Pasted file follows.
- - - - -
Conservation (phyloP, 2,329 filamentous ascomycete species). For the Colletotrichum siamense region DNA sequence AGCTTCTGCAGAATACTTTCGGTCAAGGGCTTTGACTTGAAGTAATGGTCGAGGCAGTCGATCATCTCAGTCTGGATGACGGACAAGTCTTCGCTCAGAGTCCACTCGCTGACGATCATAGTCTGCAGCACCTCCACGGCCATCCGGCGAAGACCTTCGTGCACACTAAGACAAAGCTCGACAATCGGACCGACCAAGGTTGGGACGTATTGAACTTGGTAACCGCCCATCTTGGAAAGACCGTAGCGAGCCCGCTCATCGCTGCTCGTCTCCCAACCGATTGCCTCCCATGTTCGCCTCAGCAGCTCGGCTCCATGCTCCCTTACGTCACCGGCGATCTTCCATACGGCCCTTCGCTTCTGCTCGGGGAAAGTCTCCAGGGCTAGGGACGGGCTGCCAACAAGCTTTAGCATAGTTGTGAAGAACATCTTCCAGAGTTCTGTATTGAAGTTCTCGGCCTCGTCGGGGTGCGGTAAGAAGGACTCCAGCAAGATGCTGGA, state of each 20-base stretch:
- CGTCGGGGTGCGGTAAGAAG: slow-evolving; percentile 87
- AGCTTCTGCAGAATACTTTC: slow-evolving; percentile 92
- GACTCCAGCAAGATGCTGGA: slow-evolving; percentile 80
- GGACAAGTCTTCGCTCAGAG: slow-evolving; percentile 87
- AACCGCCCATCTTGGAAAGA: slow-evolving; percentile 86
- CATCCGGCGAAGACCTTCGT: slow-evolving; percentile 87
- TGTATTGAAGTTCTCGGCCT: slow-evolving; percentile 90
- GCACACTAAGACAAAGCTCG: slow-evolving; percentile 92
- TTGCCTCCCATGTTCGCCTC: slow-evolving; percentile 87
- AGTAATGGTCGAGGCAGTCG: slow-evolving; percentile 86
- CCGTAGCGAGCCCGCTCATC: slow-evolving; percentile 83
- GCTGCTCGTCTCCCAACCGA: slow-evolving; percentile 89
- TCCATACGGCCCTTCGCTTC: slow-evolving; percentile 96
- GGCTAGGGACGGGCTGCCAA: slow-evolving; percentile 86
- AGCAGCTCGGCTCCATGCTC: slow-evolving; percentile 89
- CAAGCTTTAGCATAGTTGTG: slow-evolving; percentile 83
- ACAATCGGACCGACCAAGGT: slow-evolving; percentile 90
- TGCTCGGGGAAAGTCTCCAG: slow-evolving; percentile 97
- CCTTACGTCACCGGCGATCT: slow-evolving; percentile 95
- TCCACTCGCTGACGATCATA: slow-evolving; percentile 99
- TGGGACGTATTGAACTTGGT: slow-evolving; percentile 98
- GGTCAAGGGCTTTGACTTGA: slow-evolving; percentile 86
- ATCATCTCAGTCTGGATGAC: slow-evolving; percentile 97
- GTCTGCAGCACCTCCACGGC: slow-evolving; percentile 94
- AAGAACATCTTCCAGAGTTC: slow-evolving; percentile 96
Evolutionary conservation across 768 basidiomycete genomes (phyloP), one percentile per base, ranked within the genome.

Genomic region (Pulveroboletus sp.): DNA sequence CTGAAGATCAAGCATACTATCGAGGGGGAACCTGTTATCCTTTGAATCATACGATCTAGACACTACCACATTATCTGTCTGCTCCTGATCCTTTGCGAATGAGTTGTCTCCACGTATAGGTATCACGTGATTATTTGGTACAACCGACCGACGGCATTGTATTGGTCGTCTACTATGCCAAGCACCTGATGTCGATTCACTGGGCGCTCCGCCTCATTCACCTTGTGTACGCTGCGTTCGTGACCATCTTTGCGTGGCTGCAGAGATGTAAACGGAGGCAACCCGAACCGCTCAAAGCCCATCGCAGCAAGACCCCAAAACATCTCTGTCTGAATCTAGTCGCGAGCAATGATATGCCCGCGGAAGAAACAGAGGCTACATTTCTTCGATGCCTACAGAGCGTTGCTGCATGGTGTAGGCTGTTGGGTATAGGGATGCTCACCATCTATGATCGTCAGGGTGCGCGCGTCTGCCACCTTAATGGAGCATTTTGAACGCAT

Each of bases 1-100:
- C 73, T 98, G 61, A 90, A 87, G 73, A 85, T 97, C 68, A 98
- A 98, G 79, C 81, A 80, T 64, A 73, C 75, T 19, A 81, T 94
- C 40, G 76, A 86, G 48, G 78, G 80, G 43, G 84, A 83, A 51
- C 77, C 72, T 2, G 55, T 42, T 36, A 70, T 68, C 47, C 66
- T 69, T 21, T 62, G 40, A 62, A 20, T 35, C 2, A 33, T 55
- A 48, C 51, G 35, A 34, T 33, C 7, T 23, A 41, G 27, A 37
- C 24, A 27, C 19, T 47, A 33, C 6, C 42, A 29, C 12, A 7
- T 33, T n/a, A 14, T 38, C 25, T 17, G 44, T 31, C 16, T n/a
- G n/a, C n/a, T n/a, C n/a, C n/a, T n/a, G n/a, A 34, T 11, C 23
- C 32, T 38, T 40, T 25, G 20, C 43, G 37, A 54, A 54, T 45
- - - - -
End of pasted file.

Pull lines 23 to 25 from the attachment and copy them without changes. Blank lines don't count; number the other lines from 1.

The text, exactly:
- GGTCAAGGGCTTTGACTTGA: slow-evolving; percentile 86
- ATCATCTCAGTCTGGATGAC: slow-evolving; percentile 97
- GTCTGCAGCACCTCCACGGC: slow-evolving; percentile 94